What elements do you feel you need to work at in order to improve toward the world championships? Quads?

You know, I tried triple Axel two years ago. I think I’ll develop into that direction in the future, in order to land that jump. But for now, I need to work on steps (in my step sequence), on my transitions, and on the quality of each one of my elements.

Do you have a favorite sportsperson to look up to?

Yes: it’s Martin Fourcade, the French biathlete [Note: he who won five Olympic gold medals, two in Sochi in 2014 and three in PyeongChang in 2018]. I’d like to be like him, show solid performances regularly and compete at the highest level all the time. His career is stable at the top. I’d be like that: stable.

Would you like to have a long career, just like Carolina Kostner and Javier Fernandez?

Yes, I would, definitely.

Samodurova does speak English, but she elected to give her answers in Russian. Her words were translated in English by Irena Zakurdaeva, a Media Coordinator in Moscow.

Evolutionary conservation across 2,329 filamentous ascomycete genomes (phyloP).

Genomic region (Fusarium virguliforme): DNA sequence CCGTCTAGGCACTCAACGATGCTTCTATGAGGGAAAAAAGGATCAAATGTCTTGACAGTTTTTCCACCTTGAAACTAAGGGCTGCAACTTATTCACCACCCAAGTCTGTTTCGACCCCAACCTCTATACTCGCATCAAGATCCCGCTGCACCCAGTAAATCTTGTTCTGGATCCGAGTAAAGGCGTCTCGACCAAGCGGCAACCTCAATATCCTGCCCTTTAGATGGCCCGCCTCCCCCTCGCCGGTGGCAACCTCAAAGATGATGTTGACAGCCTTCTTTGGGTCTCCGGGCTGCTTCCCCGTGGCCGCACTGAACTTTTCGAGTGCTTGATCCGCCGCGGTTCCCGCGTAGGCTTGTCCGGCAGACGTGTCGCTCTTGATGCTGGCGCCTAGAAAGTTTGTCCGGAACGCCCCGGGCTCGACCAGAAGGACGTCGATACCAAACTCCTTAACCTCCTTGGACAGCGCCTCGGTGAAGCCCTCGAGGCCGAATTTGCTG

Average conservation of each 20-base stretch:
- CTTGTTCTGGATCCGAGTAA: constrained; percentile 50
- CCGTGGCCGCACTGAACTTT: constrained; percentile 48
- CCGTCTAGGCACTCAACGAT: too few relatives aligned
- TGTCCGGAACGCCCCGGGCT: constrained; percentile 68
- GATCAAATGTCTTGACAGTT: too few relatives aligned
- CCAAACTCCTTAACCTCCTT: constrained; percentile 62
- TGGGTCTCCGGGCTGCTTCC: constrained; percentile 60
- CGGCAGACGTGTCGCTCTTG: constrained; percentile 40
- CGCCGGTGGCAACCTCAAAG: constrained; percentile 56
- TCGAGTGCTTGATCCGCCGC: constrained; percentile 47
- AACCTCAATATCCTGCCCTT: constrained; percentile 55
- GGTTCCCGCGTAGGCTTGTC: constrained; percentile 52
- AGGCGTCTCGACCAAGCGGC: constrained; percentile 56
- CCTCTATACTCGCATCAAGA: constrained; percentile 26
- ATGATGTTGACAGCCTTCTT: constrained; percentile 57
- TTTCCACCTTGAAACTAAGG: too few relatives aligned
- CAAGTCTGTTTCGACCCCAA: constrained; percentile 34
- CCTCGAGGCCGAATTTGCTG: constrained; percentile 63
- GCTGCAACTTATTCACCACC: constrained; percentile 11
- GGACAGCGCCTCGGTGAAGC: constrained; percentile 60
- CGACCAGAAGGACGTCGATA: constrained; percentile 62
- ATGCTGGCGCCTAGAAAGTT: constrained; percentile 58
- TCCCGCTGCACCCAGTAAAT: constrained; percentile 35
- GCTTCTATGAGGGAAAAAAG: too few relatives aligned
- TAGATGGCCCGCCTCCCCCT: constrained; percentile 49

MORE: European Championships analysis: Female Russian skaters stars rise fast, but burn out too soon

As a reminder, you can watch Four Continents and the world championships live and on-demand with the ‘Figure Skating Pass’ on NBC Sports Gold. Go to NBCsports.com/gold/figure-skating to sign up for access to every ISU Grand Prix and championship event, as well as domestic U.S. Figure Skating events throughout the season. NBC Sports Gold gives subscribers an unprecedented level of access on more platforms and devices than ever before.

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Regan Smith swims another historic backstroke time at Pro Series meet